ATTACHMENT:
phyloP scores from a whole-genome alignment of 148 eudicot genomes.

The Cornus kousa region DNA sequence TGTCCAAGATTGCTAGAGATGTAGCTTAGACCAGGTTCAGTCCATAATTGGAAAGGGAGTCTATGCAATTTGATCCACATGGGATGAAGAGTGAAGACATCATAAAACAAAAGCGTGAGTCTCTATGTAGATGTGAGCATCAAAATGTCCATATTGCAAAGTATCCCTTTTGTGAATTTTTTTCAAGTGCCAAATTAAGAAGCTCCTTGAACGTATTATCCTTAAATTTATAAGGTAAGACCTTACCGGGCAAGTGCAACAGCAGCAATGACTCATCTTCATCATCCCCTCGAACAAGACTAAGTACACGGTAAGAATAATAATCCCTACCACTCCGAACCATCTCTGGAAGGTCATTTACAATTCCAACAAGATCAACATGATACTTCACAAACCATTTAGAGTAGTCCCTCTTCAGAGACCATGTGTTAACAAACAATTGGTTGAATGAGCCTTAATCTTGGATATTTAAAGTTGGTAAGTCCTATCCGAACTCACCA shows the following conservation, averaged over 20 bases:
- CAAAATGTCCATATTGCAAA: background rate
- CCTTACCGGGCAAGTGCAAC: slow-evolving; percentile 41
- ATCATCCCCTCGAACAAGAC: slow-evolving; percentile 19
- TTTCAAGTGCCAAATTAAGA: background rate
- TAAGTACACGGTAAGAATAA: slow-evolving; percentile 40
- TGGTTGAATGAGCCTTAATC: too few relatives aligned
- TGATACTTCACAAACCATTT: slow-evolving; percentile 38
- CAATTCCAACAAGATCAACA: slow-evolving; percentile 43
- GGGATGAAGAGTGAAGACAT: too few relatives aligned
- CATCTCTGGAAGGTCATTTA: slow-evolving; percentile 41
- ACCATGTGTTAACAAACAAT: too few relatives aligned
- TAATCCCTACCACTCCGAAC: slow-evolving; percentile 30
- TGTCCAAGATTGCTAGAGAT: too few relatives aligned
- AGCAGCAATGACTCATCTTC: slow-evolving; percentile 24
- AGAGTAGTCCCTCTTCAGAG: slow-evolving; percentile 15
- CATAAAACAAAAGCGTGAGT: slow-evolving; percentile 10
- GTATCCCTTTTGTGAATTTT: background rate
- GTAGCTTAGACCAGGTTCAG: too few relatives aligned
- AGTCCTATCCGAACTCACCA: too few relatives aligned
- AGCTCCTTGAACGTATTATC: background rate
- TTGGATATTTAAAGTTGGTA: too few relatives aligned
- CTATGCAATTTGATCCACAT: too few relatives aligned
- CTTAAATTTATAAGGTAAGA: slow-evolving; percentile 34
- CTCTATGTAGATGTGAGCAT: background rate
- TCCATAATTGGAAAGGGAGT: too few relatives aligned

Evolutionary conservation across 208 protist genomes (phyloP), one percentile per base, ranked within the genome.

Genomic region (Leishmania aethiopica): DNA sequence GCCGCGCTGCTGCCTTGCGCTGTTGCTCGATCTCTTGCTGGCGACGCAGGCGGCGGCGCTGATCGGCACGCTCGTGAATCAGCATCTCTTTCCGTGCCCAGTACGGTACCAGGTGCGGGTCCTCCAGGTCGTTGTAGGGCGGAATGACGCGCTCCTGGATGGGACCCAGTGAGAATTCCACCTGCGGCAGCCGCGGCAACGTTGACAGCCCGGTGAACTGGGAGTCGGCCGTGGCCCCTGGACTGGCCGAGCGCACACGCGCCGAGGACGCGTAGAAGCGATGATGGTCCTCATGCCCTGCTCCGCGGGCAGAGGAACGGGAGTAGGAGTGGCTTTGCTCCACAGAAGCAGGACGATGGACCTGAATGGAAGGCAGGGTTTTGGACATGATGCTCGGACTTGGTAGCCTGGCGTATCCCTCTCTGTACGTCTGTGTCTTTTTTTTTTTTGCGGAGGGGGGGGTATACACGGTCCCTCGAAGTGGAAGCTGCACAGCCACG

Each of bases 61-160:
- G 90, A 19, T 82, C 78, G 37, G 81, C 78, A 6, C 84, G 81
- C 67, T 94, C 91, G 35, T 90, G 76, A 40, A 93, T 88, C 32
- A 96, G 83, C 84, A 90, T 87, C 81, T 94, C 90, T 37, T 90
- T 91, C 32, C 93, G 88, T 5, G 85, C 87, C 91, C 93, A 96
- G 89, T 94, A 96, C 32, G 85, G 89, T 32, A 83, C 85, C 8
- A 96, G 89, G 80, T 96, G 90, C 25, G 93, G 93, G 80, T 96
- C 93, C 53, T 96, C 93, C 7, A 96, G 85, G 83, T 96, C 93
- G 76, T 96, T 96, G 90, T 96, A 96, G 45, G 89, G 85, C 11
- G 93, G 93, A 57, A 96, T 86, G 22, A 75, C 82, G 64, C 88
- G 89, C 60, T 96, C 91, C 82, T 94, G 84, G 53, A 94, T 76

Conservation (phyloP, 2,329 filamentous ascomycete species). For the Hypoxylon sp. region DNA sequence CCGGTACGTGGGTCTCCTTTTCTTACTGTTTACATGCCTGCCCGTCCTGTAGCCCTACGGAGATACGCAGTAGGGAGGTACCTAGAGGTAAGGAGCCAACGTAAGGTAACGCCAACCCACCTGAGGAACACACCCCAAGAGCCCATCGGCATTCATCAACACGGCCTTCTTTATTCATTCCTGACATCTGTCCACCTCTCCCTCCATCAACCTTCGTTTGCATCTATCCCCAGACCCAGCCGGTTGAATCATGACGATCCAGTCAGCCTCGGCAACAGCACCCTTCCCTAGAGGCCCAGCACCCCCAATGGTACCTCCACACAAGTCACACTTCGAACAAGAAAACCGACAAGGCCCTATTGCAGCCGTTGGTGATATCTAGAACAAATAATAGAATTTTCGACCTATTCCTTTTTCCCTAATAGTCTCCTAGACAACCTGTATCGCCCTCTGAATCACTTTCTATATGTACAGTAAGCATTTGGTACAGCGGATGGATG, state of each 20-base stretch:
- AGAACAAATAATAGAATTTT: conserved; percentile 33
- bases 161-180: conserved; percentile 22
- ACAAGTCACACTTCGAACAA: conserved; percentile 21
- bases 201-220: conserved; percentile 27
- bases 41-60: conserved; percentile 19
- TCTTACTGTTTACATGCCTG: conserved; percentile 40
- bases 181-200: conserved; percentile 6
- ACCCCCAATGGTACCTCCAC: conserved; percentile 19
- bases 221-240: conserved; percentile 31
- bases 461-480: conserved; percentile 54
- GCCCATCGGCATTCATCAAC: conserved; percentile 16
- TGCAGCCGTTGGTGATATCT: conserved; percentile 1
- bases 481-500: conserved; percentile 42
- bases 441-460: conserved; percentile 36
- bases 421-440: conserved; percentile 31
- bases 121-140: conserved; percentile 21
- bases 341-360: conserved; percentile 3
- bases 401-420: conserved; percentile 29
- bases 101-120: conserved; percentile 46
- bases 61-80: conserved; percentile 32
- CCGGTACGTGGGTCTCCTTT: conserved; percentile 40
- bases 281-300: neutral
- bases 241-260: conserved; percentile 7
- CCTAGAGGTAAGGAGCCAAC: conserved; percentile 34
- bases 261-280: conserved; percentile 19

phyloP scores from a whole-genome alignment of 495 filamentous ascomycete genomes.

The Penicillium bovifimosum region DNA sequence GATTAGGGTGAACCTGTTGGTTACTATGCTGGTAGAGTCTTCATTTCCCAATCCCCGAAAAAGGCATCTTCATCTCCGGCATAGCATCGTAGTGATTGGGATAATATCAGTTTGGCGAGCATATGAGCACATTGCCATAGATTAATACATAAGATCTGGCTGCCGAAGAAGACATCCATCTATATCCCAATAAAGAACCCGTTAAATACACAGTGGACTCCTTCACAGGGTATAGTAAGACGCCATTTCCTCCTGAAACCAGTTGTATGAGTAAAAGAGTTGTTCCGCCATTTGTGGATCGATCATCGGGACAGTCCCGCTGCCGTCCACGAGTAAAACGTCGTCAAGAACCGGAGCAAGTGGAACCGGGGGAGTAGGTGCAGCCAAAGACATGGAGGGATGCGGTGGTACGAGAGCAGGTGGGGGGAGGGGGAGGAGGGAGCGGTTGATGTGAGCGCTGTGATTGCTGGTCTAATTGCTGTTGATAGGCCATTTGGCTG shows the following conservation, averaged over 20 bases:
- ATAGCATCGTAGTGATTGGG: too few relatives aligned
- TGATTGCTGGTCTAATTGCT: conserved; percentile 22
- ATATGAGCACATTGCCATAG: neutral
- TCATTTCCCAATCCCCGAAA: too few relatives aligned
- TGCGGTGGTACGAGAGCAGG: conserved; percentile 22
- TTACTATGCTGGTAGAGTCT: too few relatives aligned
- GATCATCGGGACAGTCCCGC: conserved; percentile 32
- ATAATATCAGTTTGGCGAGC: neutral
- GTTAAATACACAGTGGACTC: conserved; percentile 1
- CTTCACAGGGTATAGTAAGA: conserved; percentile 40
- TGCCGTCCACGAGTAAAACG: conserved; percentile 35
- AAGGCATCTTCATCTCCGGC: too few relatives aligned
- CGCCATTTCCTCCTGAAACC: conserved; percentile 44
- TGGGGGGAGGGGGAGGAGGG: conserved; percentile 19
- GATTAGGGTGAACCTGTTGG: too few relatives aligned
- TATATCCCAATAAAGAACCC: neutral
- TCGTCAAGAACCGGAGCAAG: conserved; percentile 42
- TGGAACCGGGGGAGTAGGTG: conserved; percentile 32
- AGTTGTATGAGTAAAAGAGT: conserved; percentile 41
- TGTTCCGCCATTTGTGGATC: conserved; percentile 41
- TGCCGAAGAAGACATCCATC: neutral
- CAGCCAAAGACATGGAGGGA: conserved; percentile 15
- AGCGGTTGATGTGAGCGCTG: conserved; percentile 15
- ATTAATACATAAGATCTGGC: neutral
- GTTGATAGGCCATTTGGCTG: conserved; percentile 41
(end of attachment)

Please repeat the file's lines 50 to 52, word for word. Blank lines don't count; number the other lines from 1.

- bases 221-240: conserved; percentile 31
- bases 461-480: conserved; percentile 54
- GCCCATCGGCATTCATCAAC: conserved; percentile 16